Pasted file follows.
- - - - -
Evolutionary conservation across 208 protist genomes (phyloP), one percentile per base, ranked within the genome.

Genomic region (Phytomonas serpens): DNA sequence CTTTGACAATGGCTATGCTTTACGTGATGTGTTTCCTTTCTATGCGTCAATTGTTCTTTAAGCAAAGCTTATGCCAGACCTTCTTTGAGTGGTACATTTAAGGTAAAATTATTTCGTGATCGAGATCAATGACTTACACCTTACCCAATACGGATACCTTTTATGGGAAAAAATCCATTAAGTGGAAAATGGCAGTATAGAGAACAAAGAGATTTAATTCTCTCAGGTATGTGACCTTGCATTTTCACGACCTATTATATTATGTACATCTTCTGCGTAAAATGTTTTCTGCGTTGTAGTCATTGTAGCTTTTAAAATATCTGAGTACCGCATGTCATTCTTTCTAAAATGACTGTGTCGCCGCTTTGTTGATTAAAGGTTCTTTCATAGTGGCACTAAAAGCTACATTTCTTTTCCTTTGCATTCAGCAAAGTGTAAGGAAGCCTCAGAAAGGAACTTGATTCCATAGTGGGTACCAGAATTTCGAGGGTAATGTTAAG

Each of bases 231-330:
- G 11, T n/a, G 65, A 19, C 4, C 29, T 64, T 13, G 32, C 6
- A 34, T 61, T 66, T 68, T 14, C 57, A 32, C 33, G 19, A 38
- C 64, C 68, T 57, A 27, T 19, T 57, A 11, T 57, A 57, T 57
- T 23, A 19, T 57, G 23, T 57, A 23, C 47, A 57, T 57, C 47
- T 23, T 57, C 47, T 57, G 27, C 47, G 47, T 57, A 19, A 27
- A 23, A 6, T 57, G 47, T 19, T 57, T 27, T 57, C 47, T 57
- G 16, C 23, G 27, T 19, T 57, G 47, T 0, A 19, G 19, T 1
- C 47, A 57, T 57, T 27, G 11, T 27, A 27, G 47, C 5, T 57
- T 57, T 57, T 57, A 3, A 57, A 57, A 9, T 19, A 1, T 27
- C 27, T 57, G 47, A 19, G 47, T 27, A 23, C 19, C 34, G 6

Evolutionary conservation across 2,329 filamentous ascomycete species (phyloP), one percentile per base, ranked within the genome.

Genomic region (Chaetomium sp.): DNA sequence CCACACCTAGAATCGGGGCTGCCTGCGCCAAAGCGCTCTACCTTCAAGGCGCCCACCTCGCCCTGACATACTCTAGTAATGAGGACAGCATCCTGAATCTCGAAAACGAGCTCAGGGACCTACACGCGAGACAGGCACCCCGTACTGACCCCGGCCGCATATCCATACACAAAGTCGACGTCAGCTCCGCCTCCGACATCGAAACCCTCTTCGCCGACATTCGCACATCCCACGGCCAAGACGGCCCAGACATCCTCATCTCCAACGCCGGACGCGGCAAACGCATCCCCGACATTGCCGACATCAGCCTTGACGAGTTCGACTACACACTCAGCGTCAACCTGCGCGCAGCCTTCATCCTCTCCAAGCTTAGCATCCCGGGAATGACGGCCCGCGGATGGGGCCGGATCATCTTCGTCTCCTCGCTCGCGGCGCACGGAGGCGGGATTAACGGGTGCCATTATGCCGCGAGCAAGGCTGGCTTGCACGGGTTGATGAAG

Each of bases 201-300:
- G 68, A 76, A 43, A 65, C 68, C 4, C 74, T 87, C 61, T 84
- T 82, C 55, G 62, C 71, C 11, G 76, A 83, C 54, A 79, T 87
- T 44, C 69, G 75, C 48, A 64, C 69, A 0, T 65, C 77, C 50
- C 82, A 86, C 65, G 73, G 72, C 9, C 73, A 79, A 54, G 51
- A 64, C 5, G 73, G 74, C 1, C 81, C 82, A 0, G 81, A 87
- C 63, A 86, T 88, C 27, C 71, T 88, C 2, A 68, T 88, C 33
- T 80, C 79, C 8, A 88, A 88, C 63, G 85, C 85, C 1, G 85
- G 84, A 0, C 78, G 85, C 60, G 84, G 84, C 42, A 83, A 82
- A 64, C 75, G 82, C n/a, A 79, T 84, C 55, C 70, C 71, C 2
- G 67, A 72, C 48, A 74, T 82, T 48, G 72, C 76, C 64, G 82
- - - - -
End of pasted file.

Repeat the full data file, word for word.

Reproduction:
Evolutionary conservation across 208 protist genomes (phyloP), one percentile per base, ranked within the genome.

Genomic region (Phytomonas serpens): DNA sequence CTTTGACAATGGCTATGCTTTACGTGATGTGTTTCCTTTCTATGCGTCAATTGTTCTTTAAGCAAAGCTTATGCCAGACCTTCTTTGAGTGGTACATTTAAGGTAAAATTATTTCGTGATCGAGATCAATGACTTACACCTTACCCAATACGGATACCTTTTATGGGAAAAAATCCATTAAGTGGAAAATGGCAGTATAGAGAACAAAGAGATTTAATTCTCTCAGGTATGTGACCTTGCATTTTCACGACCTATTATATTATGTACATCTTCTGCGTAAAATGTTTTCTGCGTTGTAGTCATTGTAGCTTTTAAAATATCTGAGTACCGCATGTCATTCTTTCTAAAATGACTGTGTCGCCGCTTTGTTGATTAAAGGTTCTTTCATAGTGGCACTAAAAGCTACATTTCTTTTCCTTTGCATTCAGCAAAGTGTAAGGAAGCCTCAGAAAGGAACTTGATTCCATAGTGGGTACCAGAATTTCGAGGGTAATGTTAAG

Each of bases 231-330:
- G 11, T n/a, G 65, A 19, C 4, C 29, T 64, T 13, G 32, C 6
- A 34, T 61, T 66, T 68, T 14, C 57, A 32, C 33, G 19, A 38
- C 64, C 68, T 57, A 27, T 19, T 57, A 11, T 57, A 57, T 57
- T 23, A 19, T 57, G 23, T 57, A 23, C 47, A 57, T 57, C 47
- T 23, T 57, C 47, T 57, G 27, C 47, G 47, T 57, A 19, A 27
- A 23, A 6, T 57, G 47, T 19, T 57, T 27, T 57, C 47, T 57
- G 16, C 23, G 27, T 19, T 57, G 47, T 0, A 19, G 19, T 1
- C 47, A 57, T 57, T 27, G 11, T 27, A 27, G 47, C 5, T 57
- T 57, T 57, T 57, A 3, A 57, A 57, A 9, T 19, A 1, T 27
- C 27, T 57, G 47, A 19, G 47, T 27, A 23, C 19, C 34, G 6

Evolutionary conservation across 2,329 filamentous ascomycete species (phyloP), one percentile per base, ranked within the genome.

Genomic region (Chaetomium sp.): DNA sequence CCACACCTAGAATCGGGGCTGCCTGCGCCAAAGCGCTCTACCTTCAAGGCGCCCACCTCGCCCTGACATACTCTAGTAATGAGGACAGCATCCTGAATCTCGAAAACGAGCTCAGGGACCTACACGCGAGACAGGCACCCCGTACTGACCCCGGCCGCATATCCATACACAAAGTCGACGTCAGCTCCGCCTCCGACATCGAAACCCTCTTCGCCGACATTCGCACATCCCACGGCCAAGACGGCCCAGACATCCTCATCTCCAACGCCGGACGCGGCAAACGCATCCCCGACATTGCCGACATCAGCCTTGACGAGTTCGACTACACACTCAGCGTCAACCTGCGCGCAGCCTTCATCCTCTCCAAGCTTAGCATCCCGGGAATGACGGCCCGCGGATGGGGCCGGATCATCTTCGTCTCCTCGCTCGCGGCGCACGGAGGCGGGATTAACGGGTGCCATTATGCCGCGAGCAAGGCTGGCTTGCACGGGTTGATGAAG

Each of bases 201-300:
- G 68, A 76, A 43, A 65, C 68, C 4, C 74, T 87, C 61, T 84
- T 82, C 55, G 62, C 71, C 11, G 76, A 83, C 54, A 79, T 87
- T 44, C 69, G 75, C 48, A 64, C 69, A 0, T 65, C 77, C 50
- C 82, A 86, C 65, G 73, G 72, C 9, C 73, A 79, A 54, G 51
- A 64, C 5, G 73, G 74, C 1, C 81, C 82, A 0, G 81, A 87
- C 63, A 86, T 88, C 27, C 71, T 88, C 2, A 68, T 88, C 33
- T 80, C 79, C 8, A 88, A 88, C 63, G 85, C 85, C 1, G 85
- G 84, A 0, C 78, G 85, C 60, G 84, G 84, C 42, A 83, A 82
- A 64, C 75, G 82, C n/a, A 79, T 84, C 55, C 70, C 71, C 2
- G 67, A 72, C 48, A 74, T 82, T 48, G 72, C 76, C 64, G 82